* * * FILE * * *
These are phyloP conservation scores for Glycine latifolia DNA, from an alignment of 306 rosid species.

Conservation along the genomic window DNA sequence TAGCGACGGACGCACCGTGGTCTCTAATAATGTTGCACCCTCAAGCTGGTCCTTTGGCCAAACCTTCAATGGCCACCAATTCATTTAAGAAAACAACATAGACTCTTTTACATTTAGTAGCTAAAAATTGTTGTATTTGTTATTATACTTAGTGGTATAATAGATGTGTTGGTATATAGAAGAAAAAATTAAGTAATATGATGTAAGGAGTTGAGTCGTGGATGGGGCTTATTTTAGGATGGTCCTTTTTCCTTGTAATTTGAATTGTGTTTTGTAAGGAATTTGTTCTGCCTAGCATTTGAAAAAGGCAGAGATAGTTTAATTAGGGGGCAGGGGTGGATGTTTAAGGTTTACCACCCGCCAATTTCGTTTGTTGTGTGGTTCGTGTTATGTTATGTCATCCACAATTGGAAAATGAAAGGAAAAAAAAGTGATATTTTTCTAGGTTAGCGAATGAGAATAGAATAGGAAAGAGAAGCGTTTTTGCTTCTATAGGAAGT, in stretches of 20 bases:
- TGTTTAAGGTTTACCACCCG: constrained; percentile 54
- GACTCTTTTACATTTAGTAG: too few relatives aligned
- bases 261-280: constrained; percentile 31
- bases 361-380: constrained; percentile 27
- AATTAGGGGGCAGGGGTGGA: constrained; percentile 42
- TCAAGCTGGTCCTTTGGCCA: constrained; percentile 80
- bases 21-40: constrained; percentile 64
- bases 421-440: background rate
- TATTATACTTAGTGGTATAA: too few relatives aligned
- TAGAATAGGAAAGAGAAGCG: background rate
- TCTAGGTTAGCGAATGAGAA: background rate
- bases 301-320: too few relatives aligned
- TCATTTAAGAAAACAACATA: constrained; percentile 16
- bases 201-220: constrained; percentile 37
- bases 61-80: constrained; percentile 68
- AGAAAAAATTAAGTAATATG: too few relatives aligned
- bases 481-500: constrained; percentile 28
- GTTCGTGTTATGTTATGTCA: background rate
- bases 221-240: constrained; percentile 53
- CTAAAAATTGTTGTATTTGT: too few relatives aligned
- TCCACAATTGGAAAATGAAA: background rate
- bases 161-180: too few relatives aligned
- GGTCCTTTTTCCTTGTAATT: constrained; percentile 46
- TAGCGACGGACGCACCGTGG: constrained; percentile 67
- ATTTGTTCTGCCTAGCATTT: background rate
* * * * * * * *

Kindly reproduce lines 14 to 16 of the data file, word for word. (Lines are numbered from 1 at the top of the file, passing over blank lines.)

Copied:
- bases 301-320: too few relatives aligned
- TCATTTAAGAAAACAACATA: constrained; percentile 16
- bases 201-220: constrained; percentile 37